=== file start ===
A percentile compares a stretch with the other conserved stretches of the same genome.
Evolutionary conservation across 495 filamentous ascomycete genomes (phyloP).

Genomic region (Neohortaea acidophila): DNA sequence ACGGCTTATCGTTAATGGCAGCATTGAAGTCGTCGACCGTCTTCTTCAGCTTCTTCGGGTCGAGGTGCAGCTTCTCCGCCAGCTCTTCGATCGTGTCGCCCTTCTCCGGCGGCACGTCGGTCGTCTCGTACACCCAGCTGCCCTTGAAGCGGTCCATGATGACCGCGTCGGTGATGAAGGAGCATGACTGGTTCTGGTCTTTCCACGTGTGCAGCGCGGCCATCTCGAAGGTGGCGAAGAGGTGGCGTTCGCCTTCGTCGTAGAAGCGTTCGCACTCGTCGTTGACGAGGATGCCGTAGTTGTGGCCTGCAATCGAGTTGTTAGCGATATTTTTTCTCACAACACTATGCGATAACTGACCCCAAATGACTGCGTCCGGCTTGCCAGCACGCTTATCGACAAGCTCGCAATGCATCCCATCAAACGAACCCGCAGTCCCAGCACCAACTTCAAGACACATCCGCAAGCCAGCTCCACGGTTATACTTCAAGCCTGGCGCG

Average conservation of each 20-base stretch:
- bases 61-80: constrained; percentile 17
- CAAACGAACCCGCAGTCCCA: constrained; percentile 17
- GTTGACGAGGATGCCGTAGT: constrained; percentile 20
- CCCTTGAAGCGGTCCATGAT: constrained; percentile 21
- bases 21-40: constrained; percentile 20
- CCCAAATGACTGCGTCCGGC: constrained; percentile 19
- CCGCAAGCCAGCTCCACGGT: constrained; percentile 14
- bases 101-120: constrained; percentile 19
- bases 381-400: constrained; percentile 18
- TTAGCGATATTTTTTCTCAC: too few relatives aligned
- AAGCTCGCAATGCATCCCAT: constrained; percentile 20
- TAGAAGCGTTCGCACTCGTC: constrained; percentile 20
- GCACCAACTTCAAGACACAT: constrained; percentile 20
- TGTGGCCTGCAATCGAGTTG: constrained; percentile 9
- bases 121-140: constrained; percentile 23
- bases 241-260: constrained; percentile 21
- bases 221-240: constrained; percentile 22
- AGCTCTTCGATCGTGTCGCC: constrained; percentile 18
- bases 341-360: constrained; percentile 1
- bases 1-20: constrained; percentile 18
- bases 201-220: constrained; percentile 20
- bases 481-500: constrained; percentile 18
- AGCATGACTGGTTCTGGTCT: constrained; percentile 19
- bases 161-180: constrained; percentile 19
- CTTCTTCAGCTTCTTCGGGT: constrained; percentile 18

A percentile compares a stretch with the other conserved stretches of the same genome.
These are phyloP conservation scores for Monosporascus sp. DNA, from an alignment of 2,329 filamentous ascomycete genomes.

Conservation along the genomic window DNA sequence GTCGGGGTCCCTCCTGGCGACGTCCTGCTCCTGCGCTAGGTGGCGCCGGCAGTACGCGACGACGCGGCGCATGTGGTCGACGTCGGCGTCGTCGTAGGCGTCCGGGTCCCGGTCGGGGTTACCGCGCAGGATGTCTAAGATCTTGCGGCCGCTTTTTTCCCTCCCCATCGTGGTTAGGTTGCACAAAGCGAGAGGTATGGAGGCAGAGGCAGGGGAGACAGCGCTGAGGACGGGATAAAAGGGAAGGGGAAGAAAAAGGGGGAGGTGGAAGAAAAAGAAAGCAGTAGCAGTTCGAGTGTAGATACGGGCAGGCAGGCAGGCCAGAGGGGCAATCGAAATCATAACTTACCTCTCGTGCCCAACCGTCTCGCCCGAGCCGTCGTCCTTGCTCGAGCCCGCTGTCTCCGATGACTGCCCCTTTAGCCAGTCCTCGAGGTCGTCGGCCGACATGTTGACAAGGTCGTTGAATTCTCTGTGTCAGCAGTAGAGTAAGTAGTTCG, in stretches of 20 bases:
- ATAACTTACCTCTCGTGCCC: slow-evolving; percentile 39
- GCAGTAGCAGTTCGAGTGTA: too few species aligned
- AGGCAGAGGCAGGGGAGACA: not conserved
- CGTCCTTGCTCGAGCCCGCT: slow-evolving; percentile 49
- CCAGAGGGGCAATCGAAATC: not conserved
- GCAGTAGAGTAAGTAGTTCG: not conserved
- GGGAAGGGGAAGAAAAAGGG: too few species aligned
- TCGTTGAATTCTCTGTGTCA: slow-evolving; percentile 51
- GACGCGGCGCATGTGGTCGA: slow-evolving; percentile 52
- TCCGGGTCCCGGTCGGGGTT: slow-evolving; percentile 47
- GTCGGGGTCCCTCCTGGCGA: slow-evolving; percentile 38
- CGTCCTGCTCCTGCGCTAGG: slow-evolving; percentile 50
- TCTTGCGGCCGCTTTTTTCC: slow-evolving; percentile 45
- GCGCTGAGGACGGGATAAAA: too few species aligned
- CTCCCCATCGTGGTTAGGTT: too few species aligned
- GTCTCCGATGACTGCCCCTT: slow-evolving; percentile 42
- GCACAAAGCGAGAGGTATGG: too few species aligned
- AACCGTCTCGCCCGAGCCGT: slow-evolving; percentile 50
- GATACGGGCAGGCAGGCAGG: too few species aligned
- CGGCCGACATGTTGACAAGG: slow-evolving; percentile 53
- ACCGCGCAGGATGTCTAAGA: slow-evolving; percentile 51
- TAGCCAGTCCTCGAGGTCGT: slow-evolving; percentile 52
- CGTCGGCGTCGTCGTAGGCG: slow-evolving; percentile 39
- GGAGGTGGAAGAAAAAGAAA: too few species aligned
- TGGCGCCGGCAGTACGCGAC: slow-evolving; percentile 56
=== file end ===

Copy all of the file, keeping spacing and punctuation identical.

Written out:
A percentile compares a stretch with the other conserved stretches of the same genome.
Evolutionary conservation across 495 filamentous ascomycete genomes (phyloP).

Genomic region (Neohortaea acidophila): DNA sequence ACGGCTTATCGTTAATGGCAGCATTGAAGTCGTCGACCGTCTTCTTCAGCTTCTTCGGGTCGAGGTGCAGCTTCTCCGCCAGCTCTTCGATCGTGTCGCCCTTCTCCGGCGGCACGTCGGTCGTCTCGTACACCCAGCTGCCCTTGAAGCGGTCCATGATGACCGCGTCGGTGATGAAGGAGCATGACTGGTTCTGGTCTTTCCACGTGTGCAGCGCGGCCATCTCGAAGGTGGCGAAGAGGTGGCGTTCGCCTTCGTCGTAGAAGCGTTCGCACTCGTCGTTGACGAGGATGCCGTAGTTGTGGCCTGCAATCGAGTTGTTAGCGATATTTTTTCTCACAACACTATGCGATAACTGACCCCAAATGACTGCGTCCGGCTTGCCAGCACGCTTATCGACAAGCTCGCAATGCATCCCATCAAACGAACCCGCAGTCCCAGCACCAACTTCAAGACACATCCGCAAGCCAGCTCCACGGTTATACTTCAAGCCTGGCGCG

Average conservation of each 20-base stretch:
- bases 61-80: constrained; percentile 17
- CAAACGAACCCGCAGTCCCA: constrained; percentile 17
- GTTGACGAGGATGCCGTAGT: constrained; percentile 20
- CCCTTGAAGCGGTCCATGAT: constrained; percentile 21
- bases 21-40: constrained; percentile 20
- CCCAAATGACTGCGTCCGGC: constrained; percentile 19
- CCGCAAGCCAGCTCCACGGT: constrained; percentile 14
- bases 101-120: constrained; percentile 19
- bases 381-400: constrained; percentile 18
- TTAGCGATATTTTTTCTCAC: too few relatives aligned
- AAGCTCGCAATGCATCCCAT: constrained; percentile 20
- TAGAAGCGTTCGCACTCGTC: constrained; percentile 20
- GCACCAACTTCAAGACACAT: constrained; percentile 20
- TGTGGCCTGCAATCGAGTTG: constrained; percentile 9
- bases 121-140: constrained; percentile 23
- bases 241-260: constrained; percentile 21
- bases 221-240: constrained; percentile 22
- AGCTCTTCGATCGTGTCGCC: constrained; percentile 18
- bases 341-360: constrained; percentile 1
- bases 1-20: constrained; percentile 18
- bases 201-220: constrained; percentile 20
- bases 481-500: constrained; percentile 18
- AGCATGACTGGTTCTGGTCT: constrained; percentile 19
- bases 161-180: constrained; percentile 19
- CTTCTTCAGCTTCTTCGGGT: constrained; percentile 18

A percentile compares a stretch with the other conserved stretches of the same genome.
These are phyloP conservation scores for Monosporascus sp. DNA, from an alignment of 2,329 filamentous ascomycete genomes.

Conservation along the genomic window DNA sequence GTCGGGGTCCCTCCTGGCGACGTCCTGCTCCTGCGCTAGGTGGCGCCGGCAGTACGCGACGACGCGGCGCATGTGGTCGACGTCGGCGTCGTCGTAGGCGTCCGGGTCCCGGTCGGGGTTACCGCGCAGGATGTCTAAGATCTTGCGGCCGCTTTTTTCCCTCCCCATCGTGGTTAGGTTGCACAAAGCGAGAGGTATGGAGGCAGAGGCAGGGGAGACAGCGCTGAGGACGGGATAAAAGGGAAGGGGAAGAAAAAGGGGGAGGTGGAAGAAAAAGAAAGCAGTAGCAGTTCGAGTGTAGATACGGGCAGGCAGGCAGGCCAGAGGGGCAATCGAAATCATAACTTACCTCTCGTGCCCAACCGTCTCGCCCGAGCCGTCGTCCTTGCTCGAGCCCGCTGTCTCCGATGACTGCCCCTTTAGCCAGTCCTCGAGGTCGTCGGCCGACATGTTGACAAGGTCGTTGAATTCTCTGTGTCAGCAGTAGAGTAAGTAGTTCG, in stretches of 20 bases:
- ATAACTTACCTCTCGTGCCC: slow-evolving; percentile 39
- GCAGTAGCAGTTCGAGTGTA: too few species aligned
- AGGCAGAGGCAGGGGAGACA: not conserved
- CGTCCTTGCTCGAGCCCGCT: slow-evolving; percentile 49
- CCAGAGGGGCAATCGAAATC: not conserved
- GCAGTAGAGTAAGTAGTTCG: not conserved
- GGGAAGGGGAAGAAAAAGGG: too few species aligned
- TCGTTGAATTCTCTGTGTCA: slow-evolving; percentile 51
- GACGCGGCGCATGTGGTCGA: slow-evolving; percentile 52
- TCCGGGTCCCGGTCGGGGTT: slow-evolving; percentile 47
- GTCGGGGTCCCTCCTGGCGA: slow-evolving; percentile 38
- CGTCCTGCTCCTGCGCTAGG: slow-evolving; percentile 50
- TCTTGCGGCCGCTTTTTTCC: slow-evolving; percentile 45
- GCGCTGAGGACGGGATAAAA: too few species aligned
- CTCCCCATCGTGGTTAGGTT: too few species aligned
- GTCTCCGATGACTGCCCCTT: slow-evolving; percentile 42
- GCACAAAGCGAGAGGTATGG: too few species aligned
- AACCGTCTCGCCCGAGCCGT: slow-evolving; percentile 50
- GATACGGGCAGGCAGGCAGG: too few species aligned
- CGGCCGACATGTTGACAAGG: slow-evolving; percentile 53
- ACCGCGCAGGATGTCTAAGA: slow-evolving; percentile 51
- TAGCCAGTCCTCGAGGTCGT: slow-evolving; percentile 52
- CGTCGGCGTCGTCGTAGGCG: slow-evolving; percentile 39
- GGAGGTGGAAGAAAAAGAAA: too few species aligned
- TGGCGCCGGCAGTACGCGAC: slow-evolving; percentile 56